The Danish professor Erik Steinskog found a way to gain students’ attention before his class at the University of Copenhagen began. Undergraduates at the Arts and Cultural studies department can now enroll in a “Beyoncé, Gender and Race” course. Actually, the class is already full, so those who missed the chance must wait for the next semester.
Being a great fan of Beyoncé, Steinskog decided to use her performance, lyrics, and music videos in order to examine and analyze, along with his students, gender, sexuality, and race issues. An introduction to black feminist thought will also be in the course’s agenda because as he claims it is not very well known in Scandinavia.
“Black feminism can provide an alternative to white, European feminism, and introduce new ways of thinking about feminism. Theory written by black women presents a different point of view and a different frame of reference that can expose us Scandinavians to new ideas,” points out the professor in Denmark.
Steinskog strongly believes that whatever the popular pop star does has an impact on society and as she is part of the pop culture, studying her actions or lyrics can help us understand the world we live in.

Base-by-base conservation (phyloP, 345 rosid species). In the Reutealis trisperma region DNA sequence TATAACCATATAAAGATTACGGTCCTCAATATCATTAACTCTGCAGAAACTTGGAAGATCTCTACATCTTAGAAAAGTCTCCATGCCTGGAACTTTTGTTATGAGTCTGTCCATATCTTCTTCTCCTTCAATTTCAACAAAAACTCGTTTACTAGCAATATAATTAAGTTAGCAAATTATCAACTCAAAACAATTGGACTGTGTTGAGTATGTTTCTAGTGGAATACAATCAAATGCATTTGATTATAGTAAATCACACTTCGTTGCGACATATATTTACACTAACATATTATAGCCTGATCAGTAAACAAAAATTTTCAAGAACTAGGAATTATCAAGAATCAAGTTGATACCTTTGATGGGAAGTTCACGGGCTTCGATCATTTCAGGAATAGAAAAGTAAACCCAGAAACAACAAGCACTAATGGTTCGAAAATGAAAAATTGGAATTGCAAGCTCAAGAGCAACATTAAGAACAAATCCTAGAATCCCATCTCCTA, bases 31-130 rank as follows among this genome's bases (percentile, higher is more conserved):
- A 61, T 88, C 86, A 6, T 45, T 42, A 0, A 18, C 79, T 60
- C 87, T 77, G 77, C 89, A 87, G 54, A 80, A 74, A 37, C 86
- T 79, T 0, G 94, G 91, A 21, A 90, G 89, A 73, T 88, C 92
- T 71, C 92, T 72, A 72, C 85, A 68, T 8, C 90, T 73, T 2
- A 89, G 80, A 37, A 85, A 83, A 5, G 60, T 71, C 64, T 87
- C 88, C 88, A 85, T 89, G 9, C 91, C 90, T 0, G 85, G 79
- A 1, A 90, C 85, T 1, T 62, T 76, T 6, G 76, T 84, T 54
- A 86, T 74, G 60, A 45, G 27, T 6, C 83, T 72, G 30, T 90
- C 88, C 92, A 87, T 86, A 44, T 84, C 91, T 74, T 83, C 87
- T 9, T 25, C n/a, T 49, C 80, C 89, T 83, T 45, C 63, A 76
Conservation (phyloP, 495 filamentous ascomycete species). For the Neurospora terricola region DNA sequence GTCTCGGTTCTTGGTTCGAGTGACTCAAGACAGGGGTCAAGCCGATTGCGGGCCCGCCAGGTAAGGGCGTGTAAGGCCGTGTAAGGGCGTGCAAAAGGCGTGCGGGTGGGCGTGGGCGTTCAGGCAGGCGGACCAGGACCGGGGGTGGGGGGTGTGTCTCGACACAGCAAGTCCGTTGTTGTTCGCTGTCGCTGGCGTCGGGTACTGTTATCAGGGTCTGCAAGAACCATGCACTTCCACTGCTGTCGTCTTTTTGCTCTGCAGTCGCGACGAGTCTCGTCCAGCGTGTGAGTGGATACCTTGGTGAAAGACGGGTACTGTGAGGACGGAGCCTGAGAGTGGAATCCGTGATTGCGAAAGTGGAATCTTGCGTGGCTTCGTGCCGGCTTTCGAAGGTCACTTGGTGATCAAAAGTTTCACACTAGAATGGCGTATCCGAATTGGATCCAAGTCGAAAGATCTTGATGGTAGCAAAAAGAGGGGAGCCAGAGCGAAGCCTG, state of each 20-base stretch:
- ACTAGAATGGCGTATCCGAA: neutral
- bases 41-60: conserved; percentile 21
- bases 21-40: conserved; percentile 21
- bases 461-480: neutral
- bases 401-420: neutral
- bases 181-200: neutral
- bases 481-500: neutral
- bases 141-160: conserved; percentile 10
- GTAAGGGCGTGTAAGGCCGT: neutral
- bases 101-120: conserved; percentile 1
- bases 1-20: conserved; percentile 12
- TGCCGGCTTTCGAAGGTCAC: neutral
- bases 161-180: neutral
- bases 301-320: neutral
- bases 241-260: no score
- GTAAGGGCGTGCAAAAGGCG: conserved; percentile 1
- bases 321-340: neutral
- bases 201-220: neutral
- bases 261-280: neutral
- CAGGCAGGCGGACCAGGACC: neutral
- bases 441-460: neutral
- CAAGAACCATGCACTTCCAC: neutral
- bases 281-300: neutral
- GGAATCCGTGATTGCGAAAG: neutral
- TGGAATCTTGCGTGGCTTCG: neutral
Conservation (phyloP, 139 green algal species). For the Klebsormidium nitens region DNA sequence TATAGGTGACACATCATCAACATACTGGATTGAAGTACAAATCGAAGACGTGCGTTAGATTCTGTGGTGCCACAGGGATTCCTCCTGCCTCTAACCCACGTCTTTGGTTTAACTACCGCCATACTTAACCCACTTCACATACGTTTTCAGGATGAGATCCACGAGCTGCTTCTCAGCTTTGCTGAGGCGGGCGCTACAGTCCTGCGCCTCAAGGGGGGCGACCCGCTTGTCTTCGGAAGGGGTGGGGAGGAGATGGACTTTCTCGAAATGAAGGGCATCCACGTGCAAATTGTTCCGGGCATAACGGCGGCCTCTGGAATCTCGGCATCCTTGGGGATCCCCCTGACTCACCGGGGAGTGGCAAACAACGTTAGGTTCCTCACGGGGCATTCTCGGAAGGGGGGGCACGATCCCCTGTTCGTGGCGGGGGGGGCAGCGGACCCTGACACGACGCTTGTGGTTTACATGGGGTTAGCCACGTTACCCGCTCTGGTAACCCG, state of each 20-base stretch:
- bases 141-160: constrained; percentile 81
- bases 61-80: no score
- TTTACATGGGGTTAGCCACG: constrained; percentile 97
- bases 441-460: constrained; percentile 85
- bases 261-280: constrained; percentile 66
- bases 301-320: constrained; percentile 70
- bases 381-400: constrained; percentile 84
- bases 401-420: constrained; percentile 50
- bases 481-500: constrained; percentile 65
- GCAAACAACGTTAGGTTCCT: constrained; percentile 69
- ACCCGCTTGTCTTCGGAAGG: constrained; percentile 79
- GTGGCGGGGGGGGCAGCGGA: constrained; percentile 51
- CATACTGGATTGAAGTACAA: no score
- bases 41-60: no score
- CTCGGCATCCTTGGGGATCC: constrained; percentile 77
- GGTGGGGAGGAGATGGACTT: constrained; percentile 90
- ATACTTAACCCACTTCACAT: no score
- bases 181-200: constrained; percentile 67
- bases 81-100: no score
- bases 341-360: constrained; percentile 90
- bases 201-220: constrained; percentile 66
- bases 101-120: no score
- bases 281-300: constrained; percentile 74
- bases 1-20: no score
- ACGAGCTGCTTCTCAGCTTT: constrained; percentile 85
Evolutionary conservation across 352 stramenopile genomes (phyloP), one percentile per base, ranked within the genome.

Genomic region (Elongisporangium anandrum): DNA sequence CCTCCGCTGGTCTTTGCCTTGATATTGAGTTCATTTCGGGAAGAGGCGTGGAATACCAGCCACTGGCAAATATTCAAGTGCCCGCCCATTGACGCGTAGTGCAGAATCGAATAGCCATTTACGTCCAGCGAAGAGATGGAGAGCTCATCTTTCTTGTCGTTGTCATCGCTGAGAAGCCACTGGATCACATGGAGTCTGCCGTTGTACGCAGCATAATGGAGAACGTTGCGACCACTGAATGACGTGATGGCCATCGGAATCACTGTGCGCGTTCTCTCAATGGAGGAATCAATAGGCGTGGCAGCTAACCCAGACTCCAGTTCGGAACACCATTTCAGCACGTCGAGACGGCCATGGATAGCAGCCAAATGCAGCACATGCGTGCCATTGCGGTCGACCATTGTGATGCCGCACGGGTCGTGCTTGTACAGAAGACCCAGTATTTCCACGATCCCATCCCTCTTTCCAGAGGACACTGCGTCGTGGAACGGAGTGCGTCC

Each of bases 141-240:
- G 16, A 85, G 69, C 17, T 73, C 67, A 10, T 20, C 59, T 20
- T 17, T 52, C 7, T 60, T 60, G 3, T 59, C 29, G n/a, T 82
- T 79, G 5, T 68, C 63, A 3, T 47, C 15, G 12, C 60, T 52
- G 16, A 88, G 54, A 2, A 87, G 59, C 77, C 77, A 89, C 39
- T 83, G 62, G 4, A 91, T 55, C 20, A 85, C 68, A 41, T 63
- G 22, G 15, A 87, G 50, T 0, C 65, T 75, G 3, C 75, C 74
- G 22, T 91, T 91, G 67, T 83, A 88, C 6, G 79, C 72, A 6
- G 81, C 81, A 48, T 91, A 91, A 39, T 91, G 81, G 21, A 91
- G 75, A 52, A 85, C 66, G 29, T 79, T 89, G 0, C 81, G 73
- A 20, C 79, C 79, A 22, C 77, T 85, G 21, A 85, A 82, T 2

“She’s a controversial feminist, which is crucial. She makes us consider what it means to be a feminist—or what it can mean, but her feminism is addressed to a non-academic audience,” Erik Steinskog said on Tv2, explaining that the lessons will be held based on similar methods to those used when studying opera or literature in cultural studies.
He admitted he is a great fan of Beyoncé. As he stated, “It is hard not to be impressed. She is extremely good at what she does. Life is too short to work with music I don’t like.” But the reason he chose Queen Bee as a case study is because her songs and she herself don’t only represent the pop culture but a form of black feminism that is important to understand.
After a great number of students (75 in total) enrolled for “Beyoncé, Gender and Race” course—who couldn’t see that coming?—the class had to be moved to a larger lecture classroom, says University of Copenhagen’s magazine, Uniavisen.